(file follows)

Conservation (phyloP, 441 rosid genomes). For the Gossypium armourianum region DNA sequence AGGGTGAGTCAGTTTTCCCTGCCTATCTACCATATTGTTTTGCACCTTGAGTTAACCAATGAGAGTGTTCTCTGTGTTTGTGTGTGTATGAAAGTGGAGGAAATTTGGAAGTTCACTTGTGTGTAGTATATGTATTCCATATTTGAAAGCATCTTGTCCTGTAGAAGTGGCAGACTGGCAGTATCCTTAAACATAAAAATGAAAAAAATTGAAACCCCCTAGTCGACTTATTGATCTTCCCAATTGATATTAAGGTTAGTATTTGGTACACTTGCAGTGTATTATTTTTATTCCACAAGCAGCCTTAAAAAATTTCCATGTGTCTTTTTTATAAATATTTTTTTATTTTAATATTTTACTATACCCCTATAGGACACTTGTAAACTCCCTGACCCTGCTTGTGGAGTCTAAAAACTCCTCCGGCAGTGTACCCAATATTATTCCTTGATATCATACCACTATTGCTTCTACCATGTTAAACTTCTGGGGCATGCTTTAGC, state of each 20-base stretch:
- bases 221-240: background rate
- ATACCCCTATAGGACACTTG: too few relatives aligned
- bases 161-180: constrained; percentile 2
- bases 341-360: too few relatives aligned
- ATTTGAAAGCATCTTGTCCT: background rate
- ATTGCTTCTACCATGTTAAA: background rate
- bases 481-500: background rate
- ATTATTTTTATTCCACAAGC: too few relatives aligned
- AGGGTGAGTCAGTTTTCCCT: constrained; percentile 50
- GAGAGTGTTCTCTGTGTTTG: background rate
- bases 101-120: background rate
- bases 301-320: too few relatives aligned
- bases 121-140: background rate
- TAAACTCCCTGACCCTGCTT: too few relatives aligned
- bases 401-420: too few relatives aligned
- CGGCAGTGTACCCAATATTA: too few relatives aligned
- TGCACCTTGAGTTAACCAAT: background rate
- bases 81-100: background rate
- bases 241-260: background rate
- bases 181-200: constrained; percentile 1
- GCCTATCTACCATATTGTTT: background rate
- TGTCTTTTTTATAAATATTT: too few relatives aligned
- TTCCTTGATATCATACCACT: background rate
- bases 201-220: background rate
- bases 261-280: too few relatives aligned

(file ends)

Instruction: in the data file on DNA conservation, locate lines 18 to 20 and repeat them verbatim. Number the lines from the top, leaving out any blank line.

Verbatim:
- TGCACCTTGAGTTAACCAAT: background rate
- bases 81-100: background rate
- bases 241-260: background rate